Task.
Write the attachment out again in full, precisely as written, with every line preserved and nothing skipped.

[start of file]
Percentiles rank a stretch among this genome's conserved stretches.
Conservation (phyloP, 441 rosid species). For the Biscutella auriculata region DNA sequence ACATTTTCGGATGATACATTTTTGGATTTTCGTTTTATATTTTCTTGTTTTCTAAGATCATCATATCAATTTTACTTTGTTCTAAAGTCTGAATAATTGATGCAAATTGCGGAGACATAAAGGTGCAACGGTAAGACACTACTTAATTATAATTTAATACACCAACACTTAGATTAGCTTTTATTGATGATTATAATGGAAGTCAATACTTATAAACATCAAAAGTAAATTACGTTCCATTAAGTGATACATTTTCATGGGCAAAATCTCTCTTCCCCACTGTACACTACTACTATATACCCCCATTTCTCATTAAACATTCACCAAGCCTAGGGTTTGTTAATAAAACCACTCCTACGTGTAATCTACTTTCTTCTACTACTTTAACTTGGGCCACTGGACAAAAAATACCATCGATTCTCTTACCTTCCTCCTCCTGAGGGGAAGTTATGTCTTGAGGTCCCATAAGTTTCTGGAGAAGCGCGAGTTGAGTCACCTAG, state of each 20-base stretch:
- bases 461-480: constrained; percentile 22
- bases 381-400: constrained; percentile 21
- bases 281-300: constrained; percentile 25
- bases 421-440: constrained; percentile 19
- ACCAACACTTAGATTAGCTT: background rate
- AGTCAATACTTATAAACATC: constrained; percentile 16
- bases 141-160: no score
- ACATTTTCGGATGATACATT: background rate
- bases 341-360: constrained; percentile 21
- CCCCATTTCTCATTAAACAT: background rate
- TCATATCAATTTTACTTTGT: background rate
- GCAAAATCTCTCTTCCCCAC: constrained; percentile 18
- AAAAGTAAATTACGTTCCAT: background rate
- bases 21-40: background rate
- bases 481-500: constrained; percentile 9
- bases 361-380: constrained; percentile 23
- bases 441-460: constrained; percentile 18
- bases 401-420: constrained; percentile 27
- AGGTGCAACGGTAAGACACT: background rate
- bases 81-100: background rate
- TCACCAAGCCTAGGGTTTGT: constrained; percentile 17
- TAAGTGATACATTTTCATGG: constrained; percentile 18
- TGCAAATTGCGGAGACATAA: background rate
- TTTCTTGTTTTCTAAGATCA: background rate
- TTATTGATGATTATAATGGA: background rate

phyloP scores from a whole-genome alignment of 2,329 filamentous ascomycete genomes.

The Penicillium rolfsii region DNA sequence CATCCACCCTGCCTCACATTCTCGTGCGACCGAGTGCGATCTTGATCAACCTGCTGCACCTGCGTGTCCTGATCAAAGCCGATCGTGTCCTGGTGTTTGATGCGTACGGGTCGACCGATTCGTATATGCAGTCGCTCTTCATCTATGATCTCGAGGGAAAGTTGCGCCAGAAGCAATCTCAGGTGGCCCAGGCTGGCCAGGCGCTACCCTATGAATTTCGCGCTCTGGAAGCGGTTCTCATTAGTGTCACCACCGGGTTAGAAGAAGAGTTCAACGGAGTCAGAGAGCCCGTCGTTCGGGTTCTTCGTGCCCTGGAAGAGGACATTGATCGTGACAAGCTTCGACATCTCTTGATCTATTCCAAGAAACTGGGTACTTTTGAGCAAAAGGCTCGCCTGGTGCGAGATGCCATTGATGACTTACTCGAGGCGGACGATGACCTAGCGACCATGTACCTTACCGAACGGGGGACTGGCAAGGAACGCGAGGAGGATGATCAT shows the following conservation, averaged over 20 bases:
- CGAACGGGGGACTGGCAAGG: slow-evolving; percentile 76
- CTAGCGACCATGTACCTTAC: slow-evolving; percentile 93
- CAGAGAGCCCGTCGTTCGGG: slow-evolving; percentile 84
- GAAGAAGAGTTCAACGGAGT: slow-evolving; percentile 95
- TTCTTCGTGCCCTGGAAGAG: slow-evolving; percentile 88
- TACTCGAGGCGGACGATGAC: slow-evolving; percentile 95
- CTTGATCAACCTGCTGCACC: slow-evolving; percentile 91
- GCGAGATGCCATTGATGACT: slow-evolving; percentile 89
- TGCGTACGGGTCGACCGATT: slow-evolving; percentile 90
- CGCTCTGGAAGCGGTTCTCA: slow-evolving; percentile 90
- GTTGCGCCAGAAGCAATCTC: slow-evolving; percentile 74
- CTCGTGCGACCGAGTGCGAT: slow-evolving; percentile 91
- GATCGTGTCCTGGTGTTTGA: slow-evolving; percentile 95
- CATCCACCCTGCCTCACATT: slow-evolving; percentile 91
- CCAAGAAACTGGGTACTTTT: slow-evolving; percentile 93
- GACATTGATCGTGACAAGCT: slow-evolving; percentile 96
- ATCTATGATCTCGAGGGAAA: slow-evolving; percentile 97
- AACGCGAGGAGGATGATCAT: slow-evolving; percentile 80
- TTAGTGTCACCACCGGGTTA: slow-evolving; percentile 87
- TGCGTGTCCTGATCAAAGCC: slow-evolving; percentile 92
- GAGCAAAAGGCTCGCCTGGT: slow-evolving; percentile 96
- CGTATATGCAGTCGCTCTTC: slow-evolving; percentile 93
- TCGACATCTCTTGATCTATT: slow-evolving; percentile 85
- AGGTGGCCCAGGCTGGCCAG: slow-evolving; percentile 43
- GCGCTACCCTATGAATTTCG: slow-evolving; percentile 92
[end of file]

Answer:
Percentiles rank a stretch among this genome's conserved stretches.
Conservation (phyloP, 441 rosid species). For the Biscutella auriculata region DNA sequence ACATTTTCGGATGATACATTTTTGGATTTTCGTTTTATATTTTCTTGTTTTCTAAGATCATCATATCAATTTTACTTTGTTCTAAAGTCTGAATAATTGATGCAAATTGCGGAGACATAAAGGTGCAACGGTAAGACACTACTTAATTATAATTTAATACACCAACACTTAGATTAGCTTTTATTGATGATTATAATGGAAGTCAATACTTATAAACATCAAAAGTAAATTACGTTCCATTAAGTGATACATTTTCATGGGCAAAATCTCTCTTCCCCACTGTACACTACTACTATATACCCCCATTTCTCATTAAACATTCACCAAGCCTAGGGTTTGTTAATAAAACCACTCCTACGTGTAATCTACTTTCTTCTACTACTTTAACTTGGGCCACTGGACAAAAAATACCATCGATTCTCTTACCTTCCTCCTCCTGAGGGGAAGTTATGTCTTGAGGTCCCATAAGTTTCTGGAGAAGCGCGAGTTGAGTCACCTAG, state of each 20-base stretch:
- bases 461-480: constrained; percentile 22
- bases 381-400: constrained; percentile 21
- bases 281-300: constrained; percentile 25
- bases 421-440: constrained; percentile 19
- ACCAACACTTAGATTAGCTT: background rate
- AGTCAATACTTATAAACATC: constrained; percentile 16
- bases 141-160: no score
- ACATTTTCGGATGATACATT: background rate
- bases 341-360: constrained; percentile 21
- CCCCATTTCTCATTAAACAT: background rate
- TCATATCAATTTTACTTTGT: background rate
- GCAAAATCTCTCTTCCCCAC: constrained; percentile 18
- AAAAGTAAATTACGTTCCAT: background rate
- bases 21-40: background rate
- bases 481-500: constrained; percentile 9
- bases 361-380: constrained; percentile 23
- bases 441-460: constrained; percentile 18
- bases 401-420: constrained; percentile 27
- AGGTGCAACGGTAAGACACT: background rate
- bases 81-100: background rate
- TCACCAAGCCTAGGGTTTGT: constrained; percentile 17
- TAAGTGATACATTTTCATGG: constrained; percentile 18
- TGCAAATTGCGGAGACATAA: background rate
- TTTCTTGTTTTCTAAGATCA: background rate
- TTATTGATGATTATAATGGA: background rate

phyloP scores from a whole-genome alignment of 2,329 filamentous ascomycete genomes.

The Penicillium rolfsii region DNA sequence CATCCACCCTGCCTCACATTCTCGTGCGACCGAGTGCGATCTTGATCAACCTGCTGCACCTGCGTGTCCTGATCAAAGCCGATCGTGTCCTGGTGTTTGATGCGTACGGGTCGACCGATTCGTATATGCAGTCGCTCTTCATCTATGATCTCGAGGGAAAGTTGCGCCAGAAGCAATCTCAGGTGGCCCAGGCTGGCCAGGCGCTACCCTATGAATTTCGCGCTCTGGAAGCGGTTCTCATTAGTGTCACCACCGGGTTAGAAGAAGAGTTCAACGGAGTCAGAGAGCCCGTCGTTCGGGTTCTTCGTGCCCTGGAAGAGGACATTGATCGTGACAAGCTTCGACATCTCTTGATCTATTCCAAGAAACTGGGTACTTTTGAGCAAAAGGCTCGCCTGGTGCGAGATGCCATTGATGACTTACTCGAGGCGGACGATGACCTAGCGACCATGTACCTTACCGAACGGGGGACTGGCAAGGAACGCGAGGAGGATGATCAT shows the following conservation, averaged over 20 bases:
- CGAACGGGGGACTGGCAAGG: slow-evolving; percentile 76
- CTAGCGACCATGTACCTTAC: slow-evolving; percentile 93
- CAGAGAGCCCGTCGTTCGGG: slow-evolving; percentile 84
- GAAGAAGAGTTCAACGGAGT: slow-evolving; percentile 95
- TTCTTCGTGCCCTGGAAGAG: slow-evolving; percentile 88
- TACTCGAGGCGGACGATGAC: slow-evolving; percentile 95
- CTTGATCAACCTGCTGCACC: slow-evolving; percentile 91
- GCGAGATGCCATTGATGACT: slow-evolving; percentile 89
- TGCGTACGGGTCGACCGATT: slow-evolving; percentile 90
- CGCTCTGGAAGCGGTTCTCA: slow-evolving; percentile 90
- GTTGCGCCAGAAGCAATCTC: slow-evolving; percentile 74
- CTCGTGCGACCGAGTGCGAT: slow-evolving; percentile 91
- GATCGTGTCCTGGTGTTTGA: slow-evolving; percentile 95
- CATCCACCCTGCCTCACATT: slow-evolving; percentile 91
- CCAAGAAACTGGGTACTTTT: slow-evolving; percentile 93
- GACATTGATCGTGACAAGCT: slow-evolving; percentile 96
- ATCTATGATCTCGAGGGAAA: slow-evolving; percentile 97
- AACGCGAGGAGGATGATCAT: slow-evolving; percentile 80
- TTAGTGTCACCACCGGGTTA: slow-evolving; percentile 87
- TGCGTGTCCTGATCAAAGCC: slow-evolving; percentile 92
- GAGCAAAAGGCTCGCCTGGT: slow-evolving; percentile 96
- CGTATATGCAGTCGCTCTTC: slow-evolving; percentile 93
- TCGACATCTCTTGATCTATT: slow-evolving; percentile 85
- AGGTGGCCCAGGCTGGCCAG: slow-evolving; percentile 43
- GCGCTACCCTATGAATTTCG: slow-evolving; percentile 92